At Dodgers headquarters, this was not a good week for clarity in the information age.
Don Mattingly didn’t have it when he sat in front of a row cameras Monday, genuinely upset that his bosses had not signed him to a long-term extension. “When you basically come in with a club like this as a lame duck, with the payroll and the guys you have, it puts you in a tough spot in the clubhouse,” he said.
Sitting not far from the Dodgers’ clubhouse, Mattingly was in a tough spot of a different kind. It’s believed now that he never intended to quit, that he would fulfill the option year of his contract that vested when the Dodgers beat the Atlanta Braves in the National League Division Series. But Mattingly didn’t intend to hide his feelings about managing on a one-year contract either, not once the season was over at least.
For as often as Mattingly has been criticized for his lack of transparency — sometimes rightly so — that was not among his faults Monday.
The same can’t be said for team president Stan Kasten, who had not delivered a clear enough message to Mattingly by the time Mattingly was expected to deliver a clear message to the media on his own. A tough spot, indeed.
Mattingly was simply going off the cuff, and off what little information he had at the time. General manager Ned Colletti was more guarded in his comments but still optimistic that the manager’s situation would be resolved quickly. It was an awkward moment to be sure, but not the cause for alarm that many perceived it to be in the moment.
This wasn’t the case of Jim Riggleman, who asked for assurance of a contract extension from the Washington Nationals 75 games into the 2011 season, wasn’t given that assurance, then resigned after that night’s game.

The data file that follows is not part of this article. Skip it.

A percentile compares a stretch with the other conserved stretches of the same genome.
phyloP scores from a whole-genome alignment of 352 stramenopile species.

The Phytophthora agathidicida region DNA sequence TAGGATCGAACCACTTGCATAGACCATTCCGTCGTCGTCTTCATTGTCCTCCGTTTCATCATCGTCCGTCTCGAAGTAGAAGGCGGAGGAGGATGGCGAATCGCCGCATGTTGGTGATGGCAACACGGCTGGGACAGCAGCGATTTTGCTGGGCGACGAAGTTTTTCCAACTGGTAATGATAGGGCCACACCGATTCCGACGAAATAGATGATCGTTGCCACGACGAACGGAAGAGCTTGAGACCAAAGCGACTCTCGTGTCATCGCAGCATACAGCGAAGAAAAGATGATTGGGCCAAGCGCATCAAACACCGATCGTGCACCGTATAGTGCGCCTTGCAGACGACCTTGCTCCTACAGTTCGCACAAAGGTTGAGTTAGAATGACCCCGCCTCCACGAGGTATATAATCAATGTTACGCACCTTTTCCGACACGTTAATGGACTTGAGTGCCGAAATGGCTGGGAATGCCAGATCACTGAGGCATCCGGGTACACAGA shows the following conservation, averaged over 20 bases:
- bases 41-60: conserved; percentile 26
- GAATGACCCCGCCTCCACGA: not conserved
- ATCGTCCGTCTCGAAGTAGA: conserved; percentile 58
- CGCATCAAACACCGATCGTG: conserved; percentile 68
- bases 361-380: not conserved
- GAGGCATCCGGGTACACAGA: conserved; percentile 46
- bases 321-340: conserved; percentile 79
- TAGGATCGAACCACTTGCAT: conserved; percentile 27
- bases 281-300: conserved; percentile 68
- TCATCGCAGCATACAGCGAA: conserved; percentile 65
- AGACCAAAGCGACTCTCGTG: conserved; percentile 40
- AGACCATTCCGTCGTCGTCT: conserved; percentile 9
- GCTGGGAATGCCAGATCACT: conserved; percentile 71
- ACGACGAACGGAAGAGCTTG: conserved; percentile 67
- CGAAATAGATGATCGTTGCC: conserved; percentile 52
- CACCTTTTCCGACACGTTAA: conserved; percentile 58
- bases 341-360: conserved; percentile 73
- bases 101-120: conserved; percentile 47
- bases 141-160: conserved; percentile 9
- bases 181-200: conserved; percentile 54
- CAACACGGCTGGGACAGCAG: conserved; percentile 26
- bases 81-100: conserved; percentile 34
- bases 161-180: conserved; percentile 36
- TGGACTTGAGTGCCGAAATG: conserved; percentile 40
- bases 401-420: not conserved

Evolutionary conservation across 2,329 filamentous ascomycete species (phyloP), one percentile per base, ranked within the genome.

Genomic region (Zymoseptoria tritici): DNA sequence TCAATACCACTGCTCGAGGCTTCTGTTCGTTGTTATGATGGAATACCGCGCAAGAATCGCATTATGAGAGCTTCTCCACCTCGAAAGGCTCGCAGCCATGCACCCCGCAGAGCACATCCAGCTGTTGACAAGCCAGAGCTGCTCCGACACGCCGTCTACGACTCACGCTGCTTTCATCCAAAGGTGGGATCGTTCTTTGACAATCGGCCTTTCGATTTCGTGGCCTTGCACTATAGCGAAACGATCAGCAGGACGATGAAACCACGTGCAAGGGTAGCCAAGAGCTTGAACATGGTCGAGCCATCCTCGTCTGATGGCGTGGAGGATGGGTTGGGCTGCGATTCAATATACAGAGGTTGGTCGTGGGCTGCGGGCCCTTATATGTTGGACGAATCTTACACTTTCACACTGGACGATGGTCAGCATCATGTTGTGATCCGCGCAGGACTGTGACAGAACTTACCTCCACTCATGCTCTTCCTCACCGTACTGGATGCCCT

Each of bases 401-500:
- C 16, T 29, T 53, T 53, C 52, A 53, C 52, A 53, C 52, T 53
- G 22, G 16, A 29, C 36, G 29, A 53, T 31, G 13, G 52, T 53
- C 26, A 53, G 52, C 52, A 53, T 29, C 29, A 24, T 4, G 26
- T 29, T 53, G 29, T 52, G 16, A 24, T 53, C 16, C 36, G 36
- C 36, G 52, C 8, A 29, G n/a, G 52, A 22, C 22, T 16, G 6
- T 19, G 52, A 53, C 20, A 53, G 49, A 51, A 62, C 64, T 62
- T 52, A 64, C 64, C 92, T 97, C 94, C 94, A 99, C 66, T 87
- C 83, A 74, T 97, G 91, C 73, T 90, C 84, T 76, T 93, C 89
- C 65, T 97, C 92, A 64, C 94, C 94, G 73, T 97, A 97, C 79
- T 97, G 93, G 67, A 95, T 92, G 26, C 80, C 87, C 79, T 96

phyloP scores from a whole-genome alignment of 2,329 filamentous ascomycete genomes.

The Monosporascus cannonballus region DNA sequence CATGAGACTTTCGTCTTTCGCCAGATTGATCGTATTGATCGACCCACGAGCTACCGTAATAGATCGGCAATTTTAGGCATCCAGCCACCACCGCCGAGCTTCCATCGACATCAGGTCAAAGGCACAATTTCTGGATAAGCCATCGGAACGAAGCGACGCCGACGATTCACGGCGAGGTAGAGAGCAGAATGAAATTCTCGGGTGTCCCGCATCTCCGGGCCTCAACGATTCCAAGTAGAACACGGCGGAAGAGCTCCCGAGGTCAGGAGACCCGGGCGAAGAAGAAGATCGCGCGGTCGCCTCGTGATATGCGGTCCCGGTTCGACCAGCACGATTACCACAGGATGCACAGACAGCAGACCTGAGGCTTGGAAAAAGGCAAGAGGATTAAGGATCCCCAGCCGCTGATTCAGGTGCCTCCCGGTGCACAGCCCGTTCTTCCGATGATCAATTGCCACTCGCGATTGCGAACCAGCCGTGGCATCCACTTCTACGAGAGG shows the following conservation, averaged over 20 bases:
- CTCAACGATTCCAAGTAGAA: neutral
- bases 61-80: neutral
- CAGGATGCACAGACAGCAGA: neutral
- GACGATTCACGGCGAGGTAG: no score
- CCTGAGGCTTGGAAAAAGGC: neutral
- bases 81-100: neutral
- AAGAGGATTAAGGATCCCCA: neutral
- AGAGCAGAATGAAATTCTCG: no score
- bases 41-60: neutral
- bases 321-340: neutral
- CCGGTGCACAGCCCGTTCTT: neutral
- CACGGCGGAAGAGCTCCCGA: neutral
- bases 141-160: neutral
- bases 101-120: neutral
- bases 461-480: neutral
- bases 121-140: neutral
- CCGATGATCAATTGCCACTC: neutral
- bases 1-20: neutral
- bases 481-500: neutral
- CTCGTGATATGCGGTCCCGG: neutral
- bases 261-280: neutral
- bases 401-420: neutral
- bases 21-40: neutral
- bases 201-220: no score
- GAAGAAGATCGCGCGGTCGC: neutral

This wasn’t the case of Joe Torre’s final days with the New York Yankees, when Torre was offered an actual contract after the 2006 season that he perceived to be an insult.
Rather, this appears to be the case of a manager who wants an extension, and a front office that wanted to wait until after the season to begin negotiations, but simply hadn’t gotten around to it less than 48 hours after the final out in St. Louis.
Some things have been cleared up since. The move to fire bench coach Trey Hillman was a decision long in the making, not one meant to deter Mattingly from returning; Mattingly understands this, according to those with knowledge of the situation. Kasten wasn’t inclined to speak Thursday about the remaining questions, such as how much say Mattingly will have in hiring the next bench coach and whether Monday’s remarks might adversely impact any negotiations.
But with Mattingly intending to honor his contract, the road map is clear: If his contract isn’t extended by the time the 2014 season begins, questions about his standing within the organization remain legitimate. The challenge of commanding a clubhouse as a “lame duck” manager will linger.
If Mattingly does get his extension between now and spring training, then we’re all left to wonder what took so long — or rather, why the manager needed to speak so soon under the uncertain circumstances he was dealt.